Origin of oefrom Faeroese othi from othur, raging from Old Norse other
OE is defined as an abbreviation for Old English.
An example of OE is Old English, the English language which was spoken in England from about 450 to 1150.
a whirlwind near the Faroe Islands
a variant spelling for e- in many words of Greek and Latin origin: oecumenical, oestrogen
- Football offensive end
- Old English
oe - Computer Definition
- Diogenes Laertius in his account of the Stoics (vii.85, Tr] y OE - Opµrt y 4ao-c TO TO TripeEv EaITO) uses the phrase TnpEiv EavrO to describe the instinct for self-preservation, the inward harmony of Chrysippus, the recognition of which is auve1,50ves.
- Cap,tale afPrno,oe, From the southern PHwX~ V~ ROOd O.,.na ~ 3 borders of Egypt to *b.,sIi., Ramp,, ---.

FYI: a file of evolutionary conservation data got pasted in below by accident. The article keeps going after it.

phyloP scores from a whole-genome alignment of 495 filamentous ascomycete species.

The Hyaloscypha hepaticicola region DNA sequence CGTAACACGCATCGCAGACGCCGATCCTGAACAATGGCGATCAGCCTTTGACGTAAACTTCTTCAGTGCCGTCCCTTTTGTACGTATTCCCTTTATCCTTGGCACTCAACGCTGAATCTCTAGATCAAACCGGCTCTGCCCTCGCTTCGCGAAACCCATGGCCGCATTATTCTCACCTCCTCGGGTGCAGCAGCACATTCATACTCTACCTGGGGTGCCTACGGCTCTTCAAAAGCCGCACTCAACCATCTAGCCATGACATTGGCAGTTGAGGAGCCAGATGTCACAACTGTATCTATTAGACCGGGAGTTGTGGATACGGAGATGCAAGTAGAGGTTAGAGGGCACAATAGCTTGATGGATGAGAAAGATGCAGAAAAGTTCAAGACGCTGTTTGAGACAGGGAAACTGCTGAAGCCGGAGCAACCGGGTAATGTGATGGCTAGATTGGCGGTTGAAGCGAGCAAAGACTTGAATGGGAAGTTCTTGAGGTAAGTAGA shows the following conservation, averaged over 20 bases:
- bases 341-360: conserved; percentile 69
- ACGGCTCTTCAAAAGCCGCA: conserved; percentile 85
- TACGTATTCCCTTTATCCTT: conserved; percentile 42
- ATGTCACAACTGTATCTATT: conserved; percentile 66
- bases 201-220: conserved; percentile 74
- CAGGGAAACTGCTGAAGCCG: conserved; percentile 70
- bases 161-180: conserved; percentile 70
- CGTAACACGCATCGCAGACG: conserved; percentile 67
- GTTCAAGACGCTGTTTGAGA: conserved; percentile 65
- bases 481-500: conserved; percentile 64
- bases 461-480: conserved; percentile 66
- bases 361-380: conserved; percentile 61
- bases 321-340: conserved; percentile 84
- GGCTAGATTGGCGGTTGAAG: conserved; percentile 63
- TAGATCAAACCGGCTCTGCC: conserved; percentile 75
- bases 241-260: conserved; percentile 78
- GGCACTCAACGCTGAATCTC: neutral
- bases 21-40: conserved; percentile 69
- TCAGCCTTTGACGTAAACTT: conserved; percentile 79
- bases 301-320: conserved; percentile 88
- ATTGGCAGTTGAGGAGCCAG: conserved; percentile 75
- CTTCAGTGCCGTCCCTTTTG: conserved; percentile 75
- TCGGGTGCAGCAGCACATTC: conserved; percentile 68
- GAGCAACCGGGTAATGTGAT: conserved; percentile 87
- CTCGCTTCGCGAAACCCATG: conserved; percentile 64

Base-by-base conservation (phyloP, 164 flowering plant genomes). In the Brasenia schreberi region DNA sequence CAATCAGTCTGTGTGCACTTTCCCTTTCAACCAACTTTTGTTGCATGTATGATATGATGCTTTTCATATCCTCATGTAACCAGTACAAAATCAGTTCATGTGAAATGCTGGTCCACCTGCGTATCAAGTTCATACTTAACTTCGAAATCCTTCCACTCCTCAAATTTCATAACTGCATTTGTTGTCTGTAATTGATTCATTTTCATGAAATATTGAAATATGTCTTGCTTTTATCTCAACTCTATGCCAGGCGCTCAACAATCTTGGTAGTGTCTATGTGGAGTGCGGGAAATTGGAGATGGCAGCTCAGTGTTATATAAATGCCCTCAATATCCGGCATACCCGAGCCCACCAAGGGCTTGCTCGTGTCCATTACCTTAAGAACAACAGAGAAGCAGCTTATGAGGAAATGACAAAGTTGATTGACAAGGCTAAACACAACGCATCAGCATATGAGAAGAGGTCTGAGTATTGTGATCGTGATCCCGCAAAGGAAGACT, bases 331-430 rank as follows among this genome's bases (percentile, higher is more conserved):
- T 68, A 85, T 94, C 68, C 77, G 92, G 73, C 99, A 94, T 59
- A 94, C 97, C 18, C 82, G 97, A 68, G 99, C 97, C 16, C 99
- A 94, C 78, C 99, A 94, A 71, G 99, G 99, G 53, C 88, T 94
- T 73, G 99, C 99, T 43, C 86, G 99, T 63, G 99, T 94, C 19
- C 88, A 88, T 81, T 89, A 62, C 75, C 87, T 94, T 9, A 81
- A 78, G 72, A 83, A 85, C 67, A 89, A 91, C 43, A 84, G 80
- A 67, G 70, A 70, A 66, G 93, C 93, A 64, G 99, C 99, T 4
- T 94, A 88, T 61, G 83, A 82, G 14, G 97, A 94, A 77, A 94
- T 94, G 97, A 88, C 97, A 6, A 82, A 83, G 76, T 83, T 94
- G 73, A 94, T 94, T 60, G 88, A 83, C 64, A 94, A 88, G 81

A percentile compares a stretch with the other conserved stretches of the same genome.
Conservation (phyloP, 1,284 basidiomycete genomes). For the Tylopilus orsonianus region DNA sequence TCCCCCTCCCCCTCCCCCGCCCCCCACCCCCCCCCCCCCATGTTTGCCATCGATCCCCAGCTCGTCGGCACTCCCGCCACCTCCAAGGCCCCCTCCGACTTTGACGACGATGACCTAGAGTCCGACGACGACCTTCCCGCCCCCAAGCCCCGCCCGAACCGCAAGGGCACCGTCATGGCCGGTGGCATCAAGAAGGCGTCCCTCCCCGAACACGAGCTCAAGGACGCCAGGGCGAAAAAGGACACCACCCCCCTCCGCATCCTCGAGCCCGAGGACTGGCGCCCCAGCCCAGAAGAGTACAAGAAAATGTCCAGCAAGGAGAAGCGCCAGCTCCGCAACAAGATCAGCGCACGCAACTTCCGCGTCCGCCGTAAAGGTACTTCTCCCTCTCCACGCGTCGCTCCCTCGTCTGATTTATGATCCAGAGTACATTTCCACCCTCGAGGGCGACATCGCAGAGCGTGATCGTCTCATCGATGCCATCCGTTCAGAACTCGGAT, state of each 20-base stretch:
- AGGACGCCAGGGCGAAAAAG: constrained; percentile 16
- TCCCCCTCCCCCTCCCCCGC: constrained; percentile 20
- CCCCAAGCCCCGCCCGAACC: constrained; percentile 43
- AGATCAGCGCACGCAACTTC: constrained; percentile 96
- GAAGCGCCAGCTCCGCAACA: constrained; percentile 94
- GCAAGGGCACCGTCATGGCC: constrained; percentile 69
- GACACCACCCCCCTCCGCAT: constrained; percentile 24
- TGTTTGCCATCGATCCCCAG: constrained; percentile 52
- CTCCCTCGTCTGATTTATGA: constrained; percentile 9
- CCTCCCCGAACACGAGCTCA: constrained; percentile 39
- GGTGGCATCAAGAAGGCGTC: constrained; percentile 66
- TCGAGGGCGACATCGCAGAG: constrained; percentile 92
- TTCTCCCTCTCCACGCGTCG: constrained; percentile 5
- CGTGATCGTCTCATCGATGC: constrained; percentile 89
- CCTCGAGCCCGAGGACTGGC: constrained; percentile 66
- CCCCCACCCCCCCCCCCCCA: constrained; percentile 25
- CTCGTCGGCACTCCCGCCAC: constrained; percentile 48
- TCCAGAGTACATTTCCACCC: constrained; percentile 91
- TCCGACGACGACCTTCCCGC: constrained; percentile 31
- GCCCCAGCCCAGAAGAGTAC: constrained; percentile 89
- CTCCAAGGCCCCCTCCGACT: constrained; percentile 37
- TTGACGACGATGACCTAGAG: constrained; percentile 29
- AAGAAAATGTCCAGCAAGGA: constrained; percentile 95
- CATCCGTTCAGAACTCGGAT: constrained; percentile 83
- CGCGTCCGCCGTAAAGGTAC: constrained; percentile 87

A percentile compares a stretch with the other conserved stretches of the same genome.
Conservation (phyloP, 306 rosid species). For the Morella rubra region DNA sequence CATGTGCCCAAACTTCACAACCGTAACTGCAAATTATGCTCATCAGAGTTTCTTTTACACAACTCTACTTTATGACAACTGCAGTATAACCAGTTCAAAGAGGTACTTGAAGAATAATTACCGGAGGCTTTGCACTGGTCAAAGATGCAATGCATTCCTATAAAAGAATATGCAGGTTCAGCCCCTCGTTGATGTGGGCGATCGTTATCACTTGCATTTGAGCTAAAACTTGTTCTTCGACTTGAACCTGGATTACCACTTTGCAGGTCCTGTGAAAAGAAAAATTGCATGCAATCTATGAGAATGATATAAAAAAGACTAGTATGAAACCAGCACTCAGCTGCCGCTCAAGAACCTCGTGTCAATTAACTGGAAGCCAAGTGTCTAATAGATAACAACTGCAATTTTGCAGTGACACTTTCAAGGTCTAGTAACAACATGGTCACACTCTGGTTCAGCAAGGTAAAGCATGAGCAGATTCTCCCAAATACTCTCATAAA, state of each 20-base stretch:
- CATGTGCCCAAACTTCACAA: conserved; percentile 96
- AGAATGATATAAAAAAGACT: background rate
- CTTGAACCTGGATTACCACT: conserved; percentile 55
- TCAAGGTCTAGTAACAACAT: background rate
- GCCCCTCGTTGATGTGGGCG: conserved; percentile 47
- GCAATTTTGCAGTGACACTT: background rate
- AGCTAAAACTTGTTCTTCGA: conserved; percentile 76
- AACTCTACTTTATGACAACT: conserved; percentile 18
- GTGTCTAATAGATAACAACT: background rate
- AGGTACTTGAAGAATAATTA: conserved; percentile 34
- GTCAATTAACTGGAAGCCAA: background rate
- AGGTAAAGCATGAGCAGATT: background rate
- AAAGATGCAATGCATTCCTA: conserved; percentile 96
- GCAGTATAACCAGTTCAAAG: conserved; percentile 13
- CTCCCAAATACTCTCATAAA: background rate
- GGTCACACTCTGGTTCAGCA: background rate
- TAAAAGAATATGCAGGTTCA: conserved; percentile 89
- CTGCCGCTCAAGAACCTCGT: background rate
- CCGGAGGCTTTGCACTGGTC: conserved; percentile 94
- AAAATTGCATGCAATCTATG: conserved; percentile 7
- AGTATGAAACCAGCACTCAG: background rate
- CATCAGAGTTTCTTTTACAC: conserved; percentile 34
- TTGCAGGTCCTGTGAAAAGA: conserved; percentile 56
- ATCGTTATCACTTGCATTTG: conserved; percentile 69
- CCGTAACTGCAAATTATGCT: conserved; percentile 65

- Thus ii AB, BC, CD represent the given loads, in the force-diagram, we construct the sides corresponding to OA, OB, OC, OD in the funicular; we then draw the closing line of the funicular polygon, and a parallel OE to it in the force diagram.
- Through any point 0 in this common perpendicular draw 0A1 parallel to B~C~ and OAi parallel to B2C,; make those lines pro B1 C2 portional to the angular velocities D ~ about the axes to which they are P respectively paiallel; complete the ~ B2 parallelogram OA1 EA2, and draw the diagonal OE; divide BiBf in D into C, two parts, inversely proportional to the angular velocities about the axes which they respectively adjoin; A2 through D parallel to OE draw DT.